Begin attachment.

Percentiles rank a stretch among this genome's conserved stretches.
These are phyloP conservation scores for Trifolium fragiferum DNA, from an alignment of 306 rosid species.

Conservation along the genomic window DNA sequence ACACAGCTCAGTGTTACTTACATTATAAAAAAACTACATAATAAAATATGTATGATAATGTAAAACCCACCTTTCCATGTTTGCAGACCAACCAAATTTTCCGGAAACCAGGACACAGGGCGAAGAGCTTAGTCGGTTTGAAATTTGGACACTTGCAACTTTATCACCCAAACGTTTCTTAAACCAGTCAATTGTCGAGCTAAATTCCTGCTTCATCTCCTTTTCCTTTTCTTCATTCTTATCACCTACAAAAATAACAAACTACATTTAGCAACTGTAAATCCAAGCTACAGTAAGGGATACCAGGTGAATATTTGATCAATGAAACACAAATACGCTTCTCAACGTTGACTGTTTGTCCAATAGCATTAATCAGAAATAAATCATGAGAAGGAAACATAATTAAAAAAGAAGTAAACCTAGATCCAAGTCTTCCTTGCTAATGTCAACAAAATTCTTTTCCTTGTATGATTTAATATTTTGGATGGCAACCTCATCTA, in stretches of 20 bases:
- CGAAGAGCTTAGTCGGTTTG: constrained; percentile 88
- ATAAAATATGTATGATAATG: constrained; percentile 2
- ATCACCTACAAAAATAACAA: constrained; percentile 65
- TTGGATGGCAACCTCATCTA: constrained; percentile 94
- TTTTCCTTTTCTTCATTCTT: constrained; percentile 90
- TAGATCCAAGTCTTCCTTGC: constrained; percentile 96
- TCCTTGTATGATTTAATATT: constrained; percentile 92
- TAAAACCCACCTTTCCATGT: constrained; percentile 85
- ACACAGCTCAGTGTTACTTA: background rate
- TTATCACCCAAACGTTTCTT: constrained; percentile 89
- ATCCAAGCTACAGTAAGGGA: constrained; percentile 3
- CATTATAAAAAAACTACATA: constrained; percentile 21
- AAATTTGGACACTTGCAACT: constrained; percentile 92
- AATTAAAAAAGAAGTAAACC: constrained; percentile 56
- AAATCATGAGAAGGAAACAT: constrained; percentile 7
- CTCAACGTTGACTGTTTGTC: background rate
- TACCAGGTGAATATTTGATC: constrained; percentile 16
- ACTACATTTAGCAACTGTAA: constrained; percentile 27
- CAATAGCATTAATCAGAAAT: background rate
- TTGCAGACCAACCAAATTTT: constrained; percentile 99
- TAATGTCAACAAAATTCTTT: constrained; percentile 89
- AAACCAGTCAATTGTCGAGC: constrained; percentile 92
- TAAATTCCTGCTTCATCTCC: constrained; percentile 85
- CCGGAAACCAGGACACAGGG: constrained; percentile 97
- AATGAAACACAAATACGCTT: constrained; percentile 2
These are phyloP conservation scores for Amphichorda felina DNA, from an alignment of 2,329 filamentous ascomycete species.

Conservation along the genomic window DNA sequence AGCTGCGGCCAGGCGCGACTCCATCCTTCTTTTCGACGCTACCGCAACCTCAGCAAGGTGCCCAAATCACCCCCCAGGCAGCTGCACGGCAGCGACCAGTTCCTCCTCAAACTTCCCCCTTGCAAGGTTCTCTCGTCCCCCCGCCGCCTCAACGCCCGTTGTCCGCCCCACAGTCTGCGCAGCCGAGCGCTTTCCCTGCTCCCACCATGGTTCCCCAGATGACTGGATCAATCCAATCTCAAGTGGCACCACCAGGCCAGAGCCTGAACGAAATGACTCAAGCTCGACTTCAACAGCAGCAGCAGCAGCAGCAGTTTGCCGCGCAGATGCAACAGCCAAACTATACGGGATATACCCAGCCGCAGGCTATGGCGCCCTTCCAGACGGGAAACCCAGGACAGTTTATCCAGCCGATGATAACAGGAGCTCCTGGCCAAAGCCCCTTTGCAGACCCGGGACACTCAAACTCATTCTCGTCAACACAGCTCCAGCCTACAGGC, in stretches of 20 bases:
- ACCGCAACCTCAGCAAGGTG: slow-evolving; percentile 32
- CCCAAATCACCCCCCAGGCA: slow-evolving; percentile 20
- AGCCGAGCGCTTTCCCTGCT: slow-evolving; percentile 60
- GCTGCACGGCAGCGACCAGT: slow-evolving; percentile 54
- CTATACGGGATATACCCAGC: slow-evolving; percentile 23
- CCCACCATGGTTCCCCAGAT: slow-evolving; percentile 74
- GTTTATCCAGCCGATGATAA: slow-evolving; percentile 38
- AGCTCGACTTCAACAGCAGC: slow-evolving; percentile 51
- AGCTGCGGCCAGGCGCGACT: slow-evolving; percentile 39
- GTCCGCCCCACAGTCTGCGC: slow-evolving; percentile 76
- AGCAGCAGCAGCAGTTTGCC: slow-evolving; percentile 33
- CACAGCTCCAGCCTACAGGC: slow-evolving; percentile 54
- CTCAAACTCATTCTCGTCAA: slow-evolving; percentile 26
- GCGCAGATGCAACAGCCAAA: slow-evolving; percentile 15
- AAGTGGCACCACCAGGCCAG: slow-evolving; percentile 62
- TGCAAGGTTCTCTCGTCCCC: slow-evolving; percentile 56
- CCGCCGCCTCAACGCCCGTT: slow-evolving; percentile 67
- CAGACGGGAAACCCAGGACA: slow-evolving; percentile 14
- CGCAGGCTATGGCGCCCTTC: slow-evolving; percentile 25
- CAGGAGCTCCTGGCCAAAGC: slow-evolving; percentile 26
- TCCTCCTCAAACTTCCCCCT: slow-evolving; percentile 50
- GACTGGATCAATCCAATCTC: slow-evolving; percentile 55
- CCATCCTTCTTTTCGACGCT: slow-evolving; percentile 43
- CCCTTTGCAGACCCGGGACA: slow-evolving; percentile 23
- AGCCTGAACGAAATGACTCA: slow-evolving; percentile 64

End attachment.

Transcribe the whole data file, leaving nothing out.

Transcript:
Percentiles rank a stretch among this genome's conserved stretches.
These are phyloP conservation scores for Trifolium fragiferum DNA, from an alignment of 306 rosid species.

Conservation along the genomic window DNA sequence ACACAGCTCAGTGTTACTTACATTATAAAAAAACTACATAATAAAATATGTATGATAATGTAAAACCCACCTTTCCATGTTTGCAGACCAACCAAATTTTCCGGAAACCAGGACACAGGGCGAAGAGCTTAGTCGGTTTGAAATTTGGACACTTGCAACTTTATCACCCAAACGTTTCTTAAACCAGTCAATTGTCGAGCTAAATTCCTGCTTCATCTCCTTTTCCTTTTCTTCATTCTTATCACCTACAAAAATAACAAACTACATTTAGCAACTGTAAATCCAAGCTACAGTAAGGGATACCAGGTGAATATTTGATCAATGAAACACAAATACGCTTCTCAACGTTGACTGTTTGTCCAATAGCATTAATCAGAAATAAATCATGAGAAGGAAACATAATTAAAAAAGAAGTAAACCTAGATCCAAGTCTTCCTTGCTAATGTCAACAAAATTCTTTTCCTTGTATGATTTAATATTTTGGATGGCAACCTCATCTA, in stretches of 20 bases:
- CGAAGAGCTTAGTCGGTTTG: constrained; percentile 88
- ATAAAATATGTATGATAATG: constrained; percentile 2
- ATCACCTACAAAAATAACAA: constrained; percentile 65
- TTGGATGGCAACCTCATCTA: constrained; percentile 94
- TTTTCCTTTTCTTCATTCTT: constrained; percentile 90
- TAGATCCAAGTCTTCCTTGC: constrained; percentile 96
- TCCTTGTATGATTTAATATT: constrained; percentile 92
- TAAAACCCACCTTTCCATGT: constrained; percentile 85
- ACACAGCTCAGTGTTACTTA: background rate
- TTATCACCCAAACGTTTCTT: constrained; percentile 89
- ATCCAAGCTACAGTAAGGGA: constrained; percentile 3
- CATTATAAAAAAACTACATA: constrained; percentile 21
- AAATTTGGACACTTGCAACT: constrained; percentile 92
- AATTAAAAAAGAAGTAAACC: constrained; percentile 56
- AAATCATGAGAAGGAAACAT: constrained; percentile 7
- CTCAACGTTGACTGTTTGTC: background rate
- TACCAGGTGAATATTTGATC: constrained; percentile 16
- ACTACATTTAGCAACTGTAA: constrained; percentile 27
- CAATAGCATTAATCAGAAAT: background rate
- TTGCAGACCAACCAAATTTT: constrained; percentile 99
- TAATGTCAACAAAATTCTTT: constrained; percentile 89
- AAACCAGTCAATTGTCGAGC: constrained; percentile 92
- TAAATTCCTGCTTCATCTCC: constrained; percentile 85
- CCGGAAACCAGGACACAGGG: constrained; percentile 97
- AATGAAACACAAATACGCTT: constrained; percentile 2
These are phyloP conservation scores for Amphichorda felina DNA, from an alignment of 2,329 filamentous ascomycete species.

Conservation along the genomic window DNA sequence AGCTGCGGCCAGGCGCGACTCCATCCTTCTTTTCGACGCTACCGCAACCTCAGCAAGGTGCCCAAATCACCCCCCAGGCAGCTGCACGGCAGCGACCAGTTCCTCCTCAAACTTCCCCCTTGCAAGGTTCTCTCGTCCCCCCGCCGCCTCAACGCCCGTTGTCCGCCCCACAGTCTGCGCAGCCGAGCGCTTTCCCTGCTCCCACCATGGTTCCCCAGATGACTGGATCAATCCAATCTCAAGTGGCACCACCAGGCCAGAGCCTGAACGAAATGACTCAAGCTCGACTTCAACAGCAGCAGCAGCAGCAGCAGTTTGCCGCGCAGATGCAACAGCCAAACTATACGGGATATACCCAGCCGCAGGCTATGGCGCCCTTCCAGACGGGAAACCCAGGACAGTTTATCCAGCCGATGATAACAGGAGCTCCTGGCCAAAGCCCCTTTGCAGACCCGGGACACTCAAACTCATTCTCGTCAACACAGCTCCAGCCTACAGGC, in stretches of 20 bases:
- ACCGCAACCTCAGCAAGGTG: slow-evolving; percentile 32
- CCCAAATCACCCCCCAGGCA: slow-evolving; percentile 20
- AGCCGAGCGCTTTCCCTGCT: slow-evolving; percentile 60
- GCTGCACGGCAGCGACCAGT: slow-evolving; percentile 54
- CTATACGGGATATACCCAGC: slow-evolving; percentile 23
- CCCACCATGGTTCCCCAGAT: slow-evolving; percentile 74
- GTTTATCCAGCCGATGATAA: slow-evolving; percentile 38
- AGCTCGACTTCAACAGCAGC: slow-evolving; percentile 51
- AGCTGCGGCCAGGCGCGACT: slow-evolving; percentile 39
- GTCCGCCCCACAGTCTGCGC: slow-evolving; percentile 76
- AGCAGCAGCAGCAGTTTGCC: slow-evolving; percentile 33
- CACAGCTCCAGCCTACAGGC: slow-evolving; percentile 54
- CTCAAACTCATTCTCGTCAA: slow-evolving; percentile 26
- GCGCAGATGCAACAGCCAAA: slow-evolving; percentile 15
- AAGTGGCACCACCAGGCCAG: slow-evolving; percentile 62
- TGCAAGGTTCTCTCGTCCCC: slow-evolving; percentile 56
- CCGCCGCCTCAACGCCCGTT: slow-evolving; percentile 67
- CAGACGGGAAACCCAGGACA: slow-evolving; percentile 14
- CGCAGGCTATGGCGCCCTTC: slow-evolving; percentile 25
- CAGGAGCTCCTGGCCAAAGC: slow-evolving; percentile 26
- TCCTCCTCAAACTTCCCCCT: slow-evolving; percentile 50
- GACTGGATCAATCCAATCTC: slow-evolving; percentile 55
- CCATCCTTCTTTTCGACGCT: slow-evolving; percentile 43
- CCCTTTGCAGACCCGGGACA: slow-evolving; percentile 23
- AGCCTGAACGAAATGACTCA: slow-evolving; percentile 64